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A top Russian banker and associate of President Vladimir Putin has accused the “American elite” of waging a political witch hunt against Donald Trump that leaves the two nuclear-armed powers in a “very dangerous” situation. Andrei Kostin, chief executive of VTB, the state-controlled bank that is Russia’s second largest, said the “madhouse” in Washington was thwarting any chance of improvement in east-west relations for the foreseeable future. (FT)

In the news

Temer digs in
Brazil’s president has rejected bribery charges and said his ruling coalition remains firm enough to pass pivotal pension and fiscal reforms. “Not one party has come to me saying they won`t support me,” he told foreign correspondents. (FT)

British political leaders scrutinised
Theresa May and Jeremy Corbyn survived the Jeremy Paxman treatment in live television interviews ahead of the June 8 general election. Mrs May was pressed on her numerous U-turns and Mr Corbyn was asked to explain his foreign policy stance around terrorism. (FT)

Amazon’s British rebuff
Users of the Prime Video service in the UK hoping to avoid the UK’s TV licence fee will be disappointed. On top of other charges, subscribers must pay the £147 annual tariff, as do those using the BBC’s own iPlayer. (FT)

BA’s IT woes
British Airways is under pressure to explain how it mishandled an IT outage over the weekend that left 75,000 passengers stranded. Its chief executive, Alex Cruz, has apologised but insisted he would not resign. (FT, BBC)

Japanese female imperial boost
A new draft resolution by the country’s ruling and opposition parties considers allowing women to retain their imperial status if they marry a commoner, at a time of dwindling numbers in the family. (NAR)

US banks hit the brakes
Big banks are throttling back from the $1.2tn US car loan market on fears consumers have taken on more debt than they can handle. Lenders piled into the sector following the financial crisis as mortgages soured, but recent data show the first sequential drop in car loans outstanding at commercial banks in at least six years. (FT)

The day ahead

Modi visits Spain Narendra Modi will visit Spain in the first official visit by an Indian prime minister in almost three decades.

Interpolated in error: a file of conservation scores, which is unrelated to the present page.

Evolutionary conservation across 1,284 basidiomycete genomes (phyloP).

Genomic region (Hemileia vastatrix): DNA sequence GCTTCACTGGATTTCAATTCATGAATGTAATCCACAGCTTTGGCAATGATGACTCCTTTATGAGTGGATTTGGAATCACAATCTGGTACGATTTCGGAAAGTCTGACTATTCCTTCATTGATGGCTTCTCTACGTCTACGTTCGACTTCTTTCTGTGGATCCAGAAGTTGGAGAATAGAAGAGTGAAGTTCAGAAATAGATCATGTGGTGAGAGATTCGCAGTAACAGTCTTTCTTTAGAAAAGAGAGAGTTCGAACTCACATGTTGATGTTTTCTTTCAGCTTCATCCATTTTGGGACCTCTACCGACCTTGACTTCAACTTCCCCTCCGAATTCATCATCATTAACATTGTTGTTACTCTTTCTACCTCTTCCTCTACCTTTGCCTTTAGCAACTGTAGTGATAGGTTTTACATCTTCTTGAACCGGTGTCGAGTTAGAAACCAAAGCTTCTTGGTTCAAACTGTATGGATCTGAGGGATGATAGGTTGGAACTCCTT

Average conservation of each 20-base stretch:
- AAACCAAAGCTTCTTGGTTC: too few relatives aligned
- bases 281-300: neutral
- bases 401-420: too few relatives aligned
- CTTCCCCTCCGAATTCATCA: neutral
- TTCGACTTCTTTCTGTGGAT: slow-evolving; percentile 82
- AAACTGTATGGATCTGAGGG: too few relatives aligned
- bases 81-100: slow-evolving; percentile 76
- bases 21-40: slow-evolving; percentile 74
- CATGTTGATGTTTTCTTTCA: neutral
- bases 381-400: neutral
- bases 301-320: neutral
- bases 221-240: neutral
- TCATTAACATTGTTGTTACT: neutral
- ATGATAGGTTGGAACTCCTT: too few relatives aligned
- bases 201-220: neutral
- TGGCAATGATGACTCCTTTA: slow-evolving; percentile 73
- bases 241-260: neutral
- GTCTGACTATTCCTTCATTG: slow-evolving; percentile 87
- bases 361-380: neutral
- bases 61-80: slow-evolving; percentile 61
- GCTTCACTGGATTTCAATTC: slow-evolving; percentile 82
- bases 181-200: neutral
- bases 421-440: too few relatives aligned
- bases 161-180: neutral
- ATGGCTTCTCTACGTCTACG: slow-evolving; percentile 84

Keep up with the important business, economic and political stories in the coming days with the FT’s Week Ahead.

What we’re reading

Trump’s secret habit
At around 10.30 most mornings, President Donald Trump sits down for his classified intelligence briefing. He demands brevity from his briefers, asks questions, pores over maps, charts and “killer graphics” and always has a Diet Coke to hand. (WaPo)

Death of a dictator
Manuel Noriega, the former ruler of Panama who was a double agent for the CIA and Fidel Castro, has died aged 83. A symbol of US supported leaders seen as buffers against communism in the 1980s, he was arrested with the help of loud rock music in 1989 during Operation Just Cause and imprisoned for drug trafficking. (FT, NYT)

Angela Merkel, Donald Trump and the end of the West
After Angela Merkel’s warning that Europeans must “really take our destiny into our own hands”, the FT’s Gideon Rachman argues “it is a mistake to allow four months of the Trump presidency to throw into doubt a Transatlantic alliance that has kept the peace in Europe for 70 years”. (FT)

Rome mourns after Totti’s final game
Francesco Totti’s last game in an AS Roma shirt is seen as yet another knock for the city as it struggles against rubbish in the streets and a sputtering economy. (NYT)

Sharing with Chinese characteristics
The sharing economy trend has taken root in China with everything from basketballs to umbrellas on offer, but its adoption in the country has taken a mercantile twist with venture capital rather than citizens taking the spoils. (FT)

How Ramadan brings the joys of cooking into focus
Many of the world’s 1.6bn Muslims began fasting on Saturday as part of Ramadan. When they eat after the sun goes down — and before it rises again — their food is imbued with an added meaning. (NYT)

Video of the day

Northern Ireland: a clash of two unions 
The Brexit referendum has thrown the constitutional future of the UK into doubt. In Northern Ireland, that question goes to the heart of the forthcoming election. Vincent Boland reports from the border with the Irish Republic. (FT)

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